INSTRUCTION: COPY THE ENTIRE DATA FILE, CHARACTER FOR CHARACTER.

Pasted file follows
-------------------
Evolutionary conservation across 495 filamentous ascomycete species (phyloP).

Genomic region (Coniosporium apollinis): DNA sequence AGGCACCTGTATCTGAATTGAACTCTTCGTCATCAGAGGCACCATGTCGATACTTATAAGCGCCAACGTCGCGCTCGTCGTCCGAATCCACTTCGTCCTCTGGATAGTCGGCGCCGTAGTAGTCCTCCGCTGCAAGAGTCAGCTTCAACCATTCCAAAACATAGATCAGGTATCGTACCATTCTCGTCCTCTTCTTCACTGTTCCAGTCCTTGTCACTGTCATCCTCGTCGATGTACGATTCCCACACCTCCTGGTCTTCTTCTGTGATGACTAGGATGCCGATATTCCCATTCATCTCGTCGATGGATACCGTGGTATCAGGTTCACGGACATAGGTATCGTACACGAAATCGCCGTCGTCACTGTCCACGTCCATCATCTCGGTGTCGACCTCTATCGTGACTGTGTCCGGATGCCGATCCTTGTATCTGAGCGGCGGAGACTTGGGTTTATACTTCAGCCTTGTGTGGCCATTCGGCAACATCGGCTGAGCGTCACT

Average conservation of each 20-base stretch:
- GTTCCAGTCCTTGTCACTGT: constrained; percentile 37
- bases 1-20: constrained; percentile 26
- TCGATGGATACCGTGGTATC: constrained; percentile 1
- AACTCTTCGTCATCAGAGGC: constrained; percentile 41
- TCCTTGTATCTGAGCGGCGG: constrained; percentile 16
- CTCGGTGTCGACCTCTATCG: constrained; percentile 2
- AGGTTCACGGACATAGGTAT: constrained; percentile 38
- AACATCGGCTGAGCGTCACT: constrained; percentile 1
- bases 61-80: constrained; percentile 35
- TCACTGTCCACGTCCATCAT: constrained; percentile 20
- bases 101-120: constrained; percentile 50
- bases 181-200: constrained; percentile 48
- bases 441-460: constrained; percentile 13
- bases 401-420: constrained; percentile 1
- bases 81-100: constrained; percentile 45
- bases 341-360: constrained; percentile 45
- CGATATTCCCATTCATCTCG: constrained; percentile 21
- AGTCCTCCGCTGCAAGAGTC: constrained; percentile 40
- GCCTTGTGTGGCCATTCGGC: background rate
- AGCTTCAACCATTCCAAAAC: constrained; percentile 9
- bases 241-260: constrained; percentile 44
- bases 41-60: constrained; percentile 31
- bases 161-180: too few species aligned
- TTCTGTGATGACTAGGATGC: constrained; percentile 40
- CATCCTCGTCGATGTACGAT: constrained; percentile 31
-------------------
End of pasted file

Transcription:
Evolutionary conservation across 495 filamentous ascomycete species (phyloP).

Genomic region (Coniosporium apollinis): DNA sequence AGGCACCTGTATCTGAATTGAACTCTTCGTCATCAGAGGCACCATGTCGATACTTATAAGCGCCAACGTCGCGCTCGTCGTCCGAATCCACTTCGTCCTCTGGATAGTCGGCGCCGTAGTAGTCCTCCGCTGCAAGAGTCAGCTTCAACCATTCCAAAACATAGATCAGGTATCGTACCATTCTCGTCCTCTTCTTCACTGTTCCAGTCCTTGTCACTGTCATCCTCGTCGATGTACGATTCCCACACCTCCTGGTCTTCTTCTGTGATGACTAGGATGCCGATATTCCCATTCATCTCGTCGATGGATACCGTGGTATCAGGTTCACGGACATAGGTATCGTACACGAAATCGCCGTCGTCACTGTCCACGTCCATCATCTCGGTGTCGACCTCTATCGTGACTGTGTCCGGATGCCGATCCTTGTATCTGAGCGGCGGAGACTTGGGTTTATACTTCAGCCTTGTGTGGCCATTCGGCAACATCGGCTGAGCGTCACT

Average conservation of each 20-base stretch:
- GTTCCAGTCCTTGTCACTGT: constrained; percentile 37
- bases 1-20: constrained; percentile 26
- TCGATGGATACCGTGGTATC: constrained; percentile 1
- AACTCTTCGTCATCAGAGGC: constrained; percentile 41
- TCCTTGTATCTGAGCGGCGG: constrained; percentile 16
- CTCGGTGTCGACCTCTATCG: constrained; percentile 2
- AGGTTCACGGACATAGGTAT: constrained; percentile 38
- AACATCGGCTGAGCGTCACT: constrained; percentile 1
- bases 61-80: constrained; percentile 35
- TCACTGTCCACGTCCATCAT: constrained; percentile 20
- bases 101-120: constrained; percentile 50
- bases 181-200: constrained; percentile 48
- bases 441-460: constrained; percentile 13
- bases 401-420: constrained; percentile 1
- bases 81-100: constrained; percentile 45
- bases 341-360: constrained; percentile 45
- CGATATTCCCATTCATCTCG: constrained; percentile 21
- AGTCCTCCGCTGCAAGAGTC: constrained; percentile 40
- GCCTTGTGTGGCCATTCGGC: background rate
- AGCTTCAACCATTCCAAAAC: constrained; percentile 9
- bases 241-260: constrained; percentile 44
- bases 41-60: constrained; percentile 31
- bases 161-180: too few species aligned
- TTCTGTGATGACTAGGATGC: constrained; percentile 40
- CATCCTCGTCGATGTACGAT: constrained; percentile 31